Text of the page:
3/28/2019 Peter Durantine

NASA Prepares the Program for Another 60 Years

When the National Aeronautics and Space Administration (NASA) was created under President Dwight D. Eisenhower in 1958, the nation was in competition with its Cold War adversary, the Union of Soviet Socialist Republics, to get a man in orbit around the Earth and to land a man on the moon. 

The USSR reached orbit first in 1961, but the U.S. reached the moon first, in 1969. Today, NASA has another moon mission, two NASA strategists told the audience at Franklin & Marshall’s March 28 Common Hour, a community discussion conducted each Thursday classes are in session.

“NASA got challenged [by the Trump administration a few days ago] with putting a man on the moon within five years,” said Elizabeth Kolmstetter, director of talent strategy and engagement in the Office of Human Capital Management at NASA’s Washington D.C. office. “That is a very, very bold goal and has created a new sense of urgency.”

  • “NASA got challenged with putting a man on the moon within five years,” says Elizabeth Kolmstetter, director of talent strategy and engagement at NASA and whose daughter, Nicole, and F&M sophomore, provided the introduction at Common Hour. “NASA got challenged with putting a man on the moon within five years,” says Elizabeth Kolmstetter, director of talent strategy and engagement at NASA and whose daughter, Nicole, and F&M sophomore, provided the introduction at Common Hour. Image Credit: Deb Grove
  • Nick Skytland, talent and technology strategist at NASA’s Johnson Space Flight Center in Houston, asks the students in the audience, “Who wants to work at NASA?” Nick Skytland, talent and technology strategist at NASA’s Johnson Space Flight Center in Houston, asks the students in the audience, “Who wants to work at NASA?” Image Credit: Deb Grove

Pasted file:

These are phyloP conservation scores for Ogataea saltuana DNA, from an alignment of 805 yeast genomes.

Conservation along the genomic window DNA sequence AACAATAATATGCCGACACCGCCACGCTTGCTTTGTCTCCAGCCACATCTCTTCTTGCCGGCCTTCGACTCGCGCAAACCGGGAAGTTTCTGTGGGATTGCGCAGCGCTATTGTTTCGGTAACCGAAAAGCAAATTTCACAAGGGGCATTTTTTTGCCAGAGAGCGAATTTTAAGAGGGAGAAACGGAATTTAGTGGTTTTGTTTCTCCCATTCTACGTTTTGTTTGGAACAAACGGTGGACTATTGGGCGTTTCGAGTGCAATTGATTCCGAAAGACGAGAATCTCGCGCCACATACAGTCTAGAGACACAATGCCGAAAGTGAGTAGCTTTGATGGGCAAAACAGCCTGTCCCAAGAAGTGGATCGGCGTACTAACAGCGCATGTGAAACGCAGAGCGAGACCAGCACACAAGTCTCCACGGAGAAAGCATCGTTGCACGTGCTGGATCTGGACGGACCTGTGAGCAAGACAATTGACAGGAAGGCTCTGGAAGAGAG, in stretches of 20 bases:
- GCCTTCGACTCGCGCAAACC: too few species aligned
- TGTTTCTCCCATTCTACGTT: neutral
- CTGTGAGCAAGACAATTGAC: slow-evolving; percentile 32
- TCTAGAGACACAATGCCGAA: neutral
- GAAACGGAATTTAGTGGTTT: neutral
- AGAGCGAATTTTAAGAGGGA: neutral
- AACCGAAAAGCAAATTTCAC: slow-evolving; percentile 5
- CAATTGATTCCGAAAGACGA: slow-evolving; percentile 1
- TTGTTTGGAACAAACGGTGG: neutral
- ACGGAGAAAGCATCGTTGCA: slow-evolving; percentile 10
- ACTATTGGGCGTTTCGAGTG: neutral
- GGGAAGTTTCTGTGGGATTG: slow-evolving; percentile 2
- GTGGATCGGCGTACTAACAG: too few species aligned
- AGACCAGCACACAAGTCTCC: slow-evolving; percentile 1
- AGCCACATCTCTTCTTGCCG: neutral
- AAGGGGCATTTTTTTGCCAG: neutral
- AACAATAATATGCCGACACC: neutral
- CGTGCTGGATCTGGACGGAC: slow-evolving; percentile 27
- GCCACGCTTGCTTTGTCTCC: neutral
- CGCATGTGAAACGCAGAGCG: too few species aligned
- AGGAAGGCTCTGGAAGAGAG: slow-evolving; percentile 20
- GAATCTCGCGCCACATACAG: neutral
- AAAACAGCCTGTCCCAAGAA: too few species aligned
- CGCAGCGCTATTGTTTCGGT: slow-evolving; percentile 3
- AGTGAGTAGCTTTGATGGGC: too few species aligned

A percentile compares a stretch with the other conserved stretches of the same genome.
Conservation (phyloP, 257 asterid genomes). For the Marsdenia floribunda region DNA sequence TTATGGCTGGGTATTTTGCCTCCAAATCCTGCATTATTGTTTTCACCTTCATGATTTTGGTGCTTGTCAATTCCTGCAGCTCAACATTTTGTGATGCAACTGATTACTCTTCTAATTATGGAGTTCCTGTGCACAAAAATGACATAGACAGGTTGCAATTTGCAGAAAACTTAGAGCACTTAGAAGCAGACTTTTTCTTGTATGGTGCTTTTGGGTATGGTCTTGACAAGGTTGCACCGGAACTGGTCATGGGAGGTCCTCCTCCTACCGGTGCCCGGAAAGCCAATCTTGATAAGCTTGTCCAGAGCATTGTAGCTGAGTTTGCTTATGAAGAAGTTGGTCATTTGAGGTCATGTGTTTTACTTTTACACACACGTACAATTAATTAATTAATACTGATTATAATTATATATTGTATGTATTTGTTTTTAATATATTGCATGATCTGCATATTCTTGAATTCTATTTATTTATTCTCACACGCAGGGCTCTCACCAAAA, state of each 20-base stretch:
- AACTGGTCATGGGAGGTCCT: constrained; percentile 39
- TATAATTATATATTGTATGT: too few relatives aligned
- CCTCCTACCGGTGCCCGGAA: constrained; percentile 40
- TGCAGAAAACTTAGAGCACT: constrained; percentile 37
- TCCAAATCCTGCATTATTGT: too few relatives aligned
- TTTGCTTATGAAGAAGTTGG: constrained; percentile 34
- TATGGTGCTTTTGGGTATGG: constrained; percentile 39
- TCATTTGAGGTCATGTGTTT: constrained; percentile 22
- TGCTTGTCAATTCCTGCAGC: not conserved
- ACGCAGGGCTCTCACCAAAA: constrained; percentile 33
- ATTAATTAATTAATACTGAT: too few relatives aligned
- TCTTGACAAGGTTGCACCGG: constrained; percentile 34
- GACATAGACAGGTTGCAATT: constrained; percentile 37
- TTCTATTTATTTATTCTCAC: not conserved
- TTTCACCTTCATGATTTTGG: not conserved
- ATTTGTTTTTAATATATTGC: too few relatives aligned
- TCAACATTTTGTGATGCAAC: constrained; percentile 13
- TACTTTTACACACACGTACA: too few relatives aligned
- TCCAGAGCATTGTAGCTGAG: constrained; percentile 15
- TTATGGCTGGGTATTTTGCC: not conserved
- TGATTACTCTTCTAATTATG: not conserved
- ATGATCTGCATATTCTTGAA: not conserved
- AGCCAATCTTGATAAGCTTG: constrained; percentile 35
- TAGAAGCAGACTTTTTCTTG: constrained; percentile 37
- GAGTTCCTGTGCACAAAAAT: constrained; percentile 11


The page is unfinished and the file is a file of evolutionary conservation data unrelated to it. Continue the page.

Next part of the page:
She quoted Vice President Mike Pence who said, “NASA must transform itself into a leaner, more accountable, and more agile organization. If NASA is not currently capable of landing American astronauts on the moon in five years, we need to change the organization, not the mission.” 

Kolmstetter said NASA, which last year celebrated 60 years of space exploration, is prepared to meet that challenge, and those of the next 60 years. She said the agency is foremost about people pursuing ideas and taking risks because “we constantly embrace this culture of innovation.”

“We’ve been doing some things the same way for 60 years,” Kolmstetter said. “Telling an organization to transform itself to become more agile, more accountable and think differently about how to do things is really a challenge for change, but now we have a hard goal.”

This is a push NASA needs to make to meet the challenges of the 21st century’s world of work, which she said is virtual and physical. 

“NASA has been and always will be about the people,” Kolmstetter said. “We truly believe it’s the people who accomplish our mission. Without the people we have in our workforce, we wouldn’t be where we are today or where we are going tomorrow.”

After showing a short video about the agency, “We Are NASA,” Nick Skytland, talent and technology strategist at NASA’s Johnson Space Flight Center in Houston, asked the students in the audience, “Who wants to work at NASA?” Several raised their hands.

As Skytkand gave a brief history of NASA – second man in orbit to first man on the moon to low-orbiter skylab to space shuttle and space station – a quote from Apollo 8 astronaut Frank Borman flashed on the screen behind him: “Exploration is really the essence of the human spirit.”

Like NASA and the changes it made to succeed in the past and will need to make in order to reach the moon in five years, Skytland encouraged students to pursue their ideas and ambitions without fear of failure, and to do so by always re-evaluating themselves

“NASA in the past 60 years has had amazing successes,” he said. “[But] in the world we live in today, organizations need to be more agile … [and] we need to restructure ourselves so we can adapt quickly.”

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